Four Christians, including an illiterate 13-year-old boy, were picked up by Hindu activists, beaten and dumped in police stations. Police would not publicize their names but Praveen Togadia, the leader of the right-wing Hindu militant organization Vishwa Hindu Parishad (VHP), did so and accused them of killing the Swami.

Police released the group after failing to make any charges during their 40-day detention. Then investigators arrested seven Christians (all non-Catholics) including a mentally challenged man from the remote Kotagarh area. On the day the charge sheet was filed at court, Togadia even demanded that “the pope should apologize to Hindus.”

Pushpanjali Panda (left) and Linguri Pradhan, two victims of the 2008 anti-Christian riots. (Photo: Bijay Kumar Minj/ucanews)

 

Prosecutors challenged by judge

During a trial lasting all of four years, hardly any worthwhile evidence was brought before the two judges.

Biranchi N. Mishra, the judge who presided over the final two years of the trial, was suddenly transferred in 2013 before he was able to deliver his verdict.

He had repeatedly challenged prosecutors over why people who appeared to be innocent were in detention and even recorded that the conduct of one investigating officer, Santosh Kumar Patnaik, was “deplorable.”

The shocking verdict convicting the seven Christians and sentencing them to life imprisonment was delivered abruptly by a newly appointed third judge in October 2013.

Surprisingly, two years later, the same police officers who had ensured the conviction of the innocent Christians told Justice Naidu’s Commission of Inquiry that the much trumpeted “Christian conspiracy” theory was baseless.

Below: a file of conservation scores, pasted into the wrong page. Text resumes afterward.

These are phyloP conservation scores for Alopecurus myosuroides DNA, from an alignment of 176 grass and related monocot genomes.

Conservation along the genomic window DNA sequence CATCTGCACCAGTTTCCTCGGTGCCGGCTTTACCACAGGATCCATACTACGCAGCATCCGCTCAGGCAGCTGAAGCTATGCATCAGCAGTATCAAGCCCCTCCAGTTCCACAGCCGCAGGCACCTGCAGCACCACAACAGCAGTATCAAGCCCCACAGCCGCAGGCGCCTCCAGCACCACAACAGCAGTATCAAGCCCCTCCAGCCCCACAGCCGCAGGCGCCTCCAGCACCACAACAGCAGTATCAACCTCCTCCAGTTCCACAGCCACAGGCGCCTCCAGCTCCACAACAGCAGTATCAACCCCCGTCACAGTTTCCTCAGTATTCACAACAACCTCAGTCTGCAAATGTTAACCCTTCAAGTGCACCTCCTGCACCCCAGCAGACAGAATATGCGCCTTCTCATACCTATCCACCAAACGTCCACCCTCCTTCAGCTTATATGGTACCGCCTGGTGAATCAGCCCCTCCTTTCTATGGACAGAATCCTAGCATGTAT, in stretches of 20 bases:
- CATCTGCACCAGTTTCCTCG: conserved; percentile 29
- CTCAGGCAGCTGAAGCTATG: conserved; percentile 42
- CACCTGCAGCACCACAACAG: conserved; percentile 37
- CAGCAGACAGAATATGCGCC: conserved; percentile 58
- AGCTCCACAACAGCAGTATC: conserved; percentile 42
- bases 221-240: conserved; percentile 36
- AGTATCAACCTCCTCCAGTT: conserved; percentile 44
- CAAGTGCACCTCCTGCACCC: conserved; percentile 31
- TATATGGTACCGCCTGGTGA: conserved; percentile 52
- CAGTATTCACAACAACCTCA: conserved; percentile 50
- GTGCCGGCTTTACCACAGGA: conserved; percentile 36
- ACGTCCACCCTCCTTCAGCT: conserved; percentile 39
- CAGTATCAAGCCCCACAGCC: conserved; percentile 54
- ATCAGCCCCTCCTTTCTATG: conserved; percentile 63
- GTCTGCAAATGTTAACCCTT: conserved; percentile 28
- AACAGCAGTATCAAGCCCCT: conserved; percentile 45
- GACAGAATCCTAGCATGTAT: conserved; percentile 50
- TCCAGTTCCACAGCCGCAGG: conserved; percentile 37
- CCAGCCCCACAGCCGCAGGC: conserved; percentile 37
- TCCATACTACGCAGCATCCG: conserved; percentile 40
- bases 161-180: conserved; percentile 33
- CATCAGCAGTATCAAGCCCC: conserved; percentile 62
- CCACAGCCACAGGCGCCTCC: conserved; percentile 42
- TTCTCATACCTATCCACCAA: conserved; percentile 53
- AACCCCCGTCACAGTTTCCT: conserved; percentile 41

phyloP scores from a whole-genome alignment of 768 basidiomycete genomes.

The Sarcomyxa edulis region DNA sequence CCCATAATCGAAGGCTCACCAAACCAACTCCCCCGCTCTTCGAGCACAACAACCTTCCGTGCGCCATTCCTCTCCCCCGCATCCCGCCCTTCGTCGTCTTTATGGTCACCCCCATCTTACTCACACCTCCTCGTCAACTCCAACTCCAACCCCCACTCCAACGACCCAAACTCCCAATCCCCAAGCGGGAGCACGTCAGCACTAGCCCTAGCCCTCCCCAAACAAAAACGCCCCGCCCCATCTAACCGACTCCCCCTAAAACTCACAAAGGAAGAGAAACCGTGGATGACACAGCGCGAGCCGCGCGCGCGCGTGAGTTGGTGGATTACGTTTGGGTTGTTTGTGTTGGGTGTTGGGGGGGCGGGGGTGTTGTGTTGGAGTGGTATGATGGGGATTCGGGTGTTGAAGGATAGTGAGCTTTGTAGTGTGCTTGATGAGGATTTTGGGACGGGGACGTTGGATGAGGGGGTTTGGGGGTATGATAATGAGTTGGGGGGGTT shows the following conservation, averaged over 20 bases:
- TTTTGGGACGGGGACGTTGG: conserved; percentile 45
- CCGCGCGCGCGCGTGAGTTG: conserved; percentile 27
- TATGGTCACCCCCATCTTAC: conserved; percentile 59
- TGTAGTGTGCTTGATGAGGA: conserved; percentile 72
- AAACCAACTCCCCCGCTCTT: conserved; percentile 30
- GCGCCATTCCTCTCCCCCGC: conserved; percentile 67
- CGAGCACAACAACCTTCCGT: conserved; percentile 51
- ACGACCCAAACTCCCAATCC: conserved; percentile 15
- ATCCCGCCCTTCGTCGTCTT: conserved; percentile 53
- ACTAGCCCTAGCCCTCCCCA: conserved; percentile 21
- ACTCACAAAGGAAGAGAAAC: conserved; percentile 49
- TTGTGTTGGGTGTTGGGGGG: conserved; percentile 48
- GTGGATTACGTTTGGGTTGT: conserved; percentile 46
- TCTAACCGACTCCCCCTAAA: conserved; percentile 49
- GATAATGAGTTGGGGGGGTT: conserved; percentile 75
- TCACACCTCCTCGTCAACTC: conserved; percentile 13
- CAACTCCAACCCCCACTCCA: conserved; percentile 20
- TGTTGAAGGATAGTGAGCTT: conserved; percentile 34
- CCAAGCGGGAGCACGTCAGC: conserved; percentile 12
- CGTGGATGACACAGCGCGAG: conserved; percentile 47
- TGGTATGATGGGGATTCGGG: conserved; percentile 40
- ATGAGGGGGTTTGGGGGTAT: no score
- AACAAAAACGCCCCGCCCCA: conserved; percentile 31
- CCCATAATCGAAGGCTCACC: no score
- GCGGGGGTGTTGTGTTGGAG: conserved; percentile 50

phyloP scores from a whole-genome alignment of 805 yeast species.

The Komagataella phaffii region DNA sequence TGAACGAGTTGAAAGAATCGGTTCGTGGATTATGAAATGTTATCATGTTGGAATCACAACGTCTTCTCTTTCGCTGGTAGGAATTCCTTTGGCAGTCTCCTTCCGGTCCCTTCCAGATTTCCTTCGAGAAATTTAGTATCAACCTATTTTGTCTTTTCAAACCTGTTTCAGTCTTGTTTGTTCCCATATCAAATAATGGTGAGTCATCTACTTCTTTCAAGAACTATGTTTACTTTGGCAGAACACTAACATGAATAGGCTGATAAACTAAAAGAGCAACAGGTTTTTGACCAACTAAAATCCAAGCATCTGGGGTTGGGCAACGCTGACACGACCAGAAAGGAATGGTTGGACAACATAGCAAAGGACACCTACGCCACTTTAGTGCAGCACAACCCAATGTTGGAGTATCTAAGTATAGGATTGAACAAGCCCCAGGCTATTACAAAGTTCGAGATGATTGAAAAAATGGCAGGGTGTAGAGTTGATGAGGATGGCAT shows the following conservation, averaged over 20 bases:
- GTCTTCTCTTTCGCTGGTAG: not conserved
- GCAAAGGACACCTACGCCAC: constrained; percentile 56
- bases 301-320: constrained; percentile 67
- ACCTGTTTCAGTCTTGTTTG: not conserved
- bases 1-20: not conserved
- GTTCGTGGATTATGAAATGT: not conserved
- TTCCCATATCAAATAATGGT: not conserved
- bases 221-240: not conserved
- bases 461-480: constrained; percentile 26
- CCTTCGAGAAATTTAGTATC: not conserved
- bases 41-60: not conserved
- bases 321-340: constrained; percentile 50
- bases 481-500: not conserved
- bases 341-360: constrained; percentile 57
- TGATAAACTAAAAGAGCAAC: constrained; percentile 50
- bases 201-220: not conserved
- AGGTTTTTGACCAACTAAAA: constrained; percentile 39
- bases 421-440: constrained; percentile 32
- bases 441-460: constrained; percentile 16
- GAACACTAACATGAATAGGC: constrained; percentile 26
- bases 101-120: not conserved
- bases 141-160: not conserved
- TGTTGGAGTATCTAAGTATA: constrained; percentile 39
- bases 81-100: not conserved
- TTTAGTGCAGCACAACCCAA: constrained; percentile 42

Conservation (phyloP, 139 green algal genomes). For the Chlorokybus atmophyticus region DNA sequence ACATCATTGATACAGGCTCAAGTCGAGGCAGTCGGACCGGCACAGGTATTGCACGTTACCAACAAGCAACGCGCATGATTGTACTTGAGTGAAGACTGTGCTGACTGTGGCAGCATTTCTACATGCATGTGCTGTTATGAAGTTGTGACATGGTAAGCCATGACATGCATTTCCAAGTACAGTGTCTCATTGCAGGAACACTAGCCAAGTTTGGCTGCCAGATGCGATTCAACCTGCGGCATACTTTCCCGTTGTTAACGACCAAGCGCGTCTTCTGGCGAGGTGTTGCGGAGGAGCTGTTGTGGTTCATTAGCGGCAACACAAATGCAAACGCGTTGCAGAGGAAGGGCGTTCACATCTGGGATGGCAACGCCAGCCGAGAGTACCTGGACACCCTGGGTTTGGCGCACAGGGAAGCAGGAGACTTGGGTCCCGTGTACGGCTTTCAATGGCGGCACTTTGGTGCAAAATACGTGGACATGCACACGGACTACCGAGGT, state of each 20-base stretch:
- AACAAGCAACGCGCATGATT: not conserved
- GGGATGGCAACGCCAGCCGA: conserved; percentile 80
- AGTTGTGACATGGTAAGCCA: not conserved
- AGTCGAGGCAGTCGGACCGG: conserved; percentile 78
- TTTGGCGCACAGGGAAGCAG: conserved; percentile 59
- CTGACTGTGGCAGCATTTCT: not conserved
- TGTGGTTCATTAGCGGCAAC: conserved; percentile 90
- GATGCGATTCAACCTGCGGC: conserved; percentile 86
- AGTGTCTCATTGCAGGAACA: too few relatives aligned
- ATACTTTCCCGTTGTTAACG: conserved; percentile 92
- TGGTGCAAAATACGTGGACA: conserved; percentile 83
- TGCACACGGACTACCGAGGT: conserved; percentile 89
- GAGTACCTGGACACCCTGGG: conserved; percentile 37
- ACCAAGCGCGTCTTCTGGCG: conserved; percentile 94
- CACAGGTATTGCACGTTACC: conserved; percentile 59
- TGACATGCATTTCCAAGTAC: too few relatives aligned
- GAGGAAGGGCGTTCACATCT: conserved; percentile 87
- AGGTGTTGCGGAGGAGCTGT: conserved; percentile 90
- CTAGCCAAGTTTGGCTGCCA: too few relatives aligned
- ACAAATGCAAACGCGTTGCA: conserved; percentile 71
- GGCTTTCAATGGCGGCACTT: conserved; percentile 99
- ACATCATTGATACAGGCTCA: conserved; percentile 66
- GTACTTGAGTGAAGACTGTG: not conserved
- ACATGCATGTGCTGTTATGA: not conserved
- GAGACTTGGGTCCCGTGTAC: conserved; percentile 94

Human rights activists, social workers, journalists and church leaders have contested the convictions of the Christians, claiming it was based on a conspiracy theory which lacked evidence.

Archbishop John Barwa of Cuttack-Bhubaneswar, whose archdiocese covers the riot-hit Kandhamal area, told ucanews: “We are indeed happy and rejoicing this historic day, but at the same time I feel shame that we could not able to get justice for our fellow brethren who have been innocent all along.

“Whenever I meet with their family members back in their village — I was there again only last week — their wives and children always ask me when justice will be done. I have always assured them that one day we will get justice.

“While visiting their families, I could feel their pain and anguish, but I was helpless, other than trying to give them hope, but today we all are happy that the Almighty has listened to our prayer and fulfilled it.”

A.C. Michael, a former member of the Delhi Minorities Commission, whose organization Alliance Defending Freedom has battled for the defendants down the years, also had mixed feelings about the belated granting of bail.

“It is really sad that today we Christians are feeling happy for obtaining bail for seven innocents who were convicted without any proper trial on false allegations of killing Swamy Lakshmananda,” he said.

“These seven innocents have spent 10 priceless years of their lives away from their spouses and children. Also, think of the children who had to face day-to-day harassment.”

Sajan K. George, president of the Global Council of Indian Christians (GCIC), said: “The trial court convicted the seven accused and sentenced them to life imprisonment on the basis of a fabricated Christian conspiracy theory despite hardly any credible evidence brought before the court.”

The GCIC has also worked tirelessly for the accused from the very beginning. It has staged protests with many victims, including several widows of those killed, in front of parliament in New Delhi and in other cities so that people throughout India “could grasp the extent of this tragedy,” said George.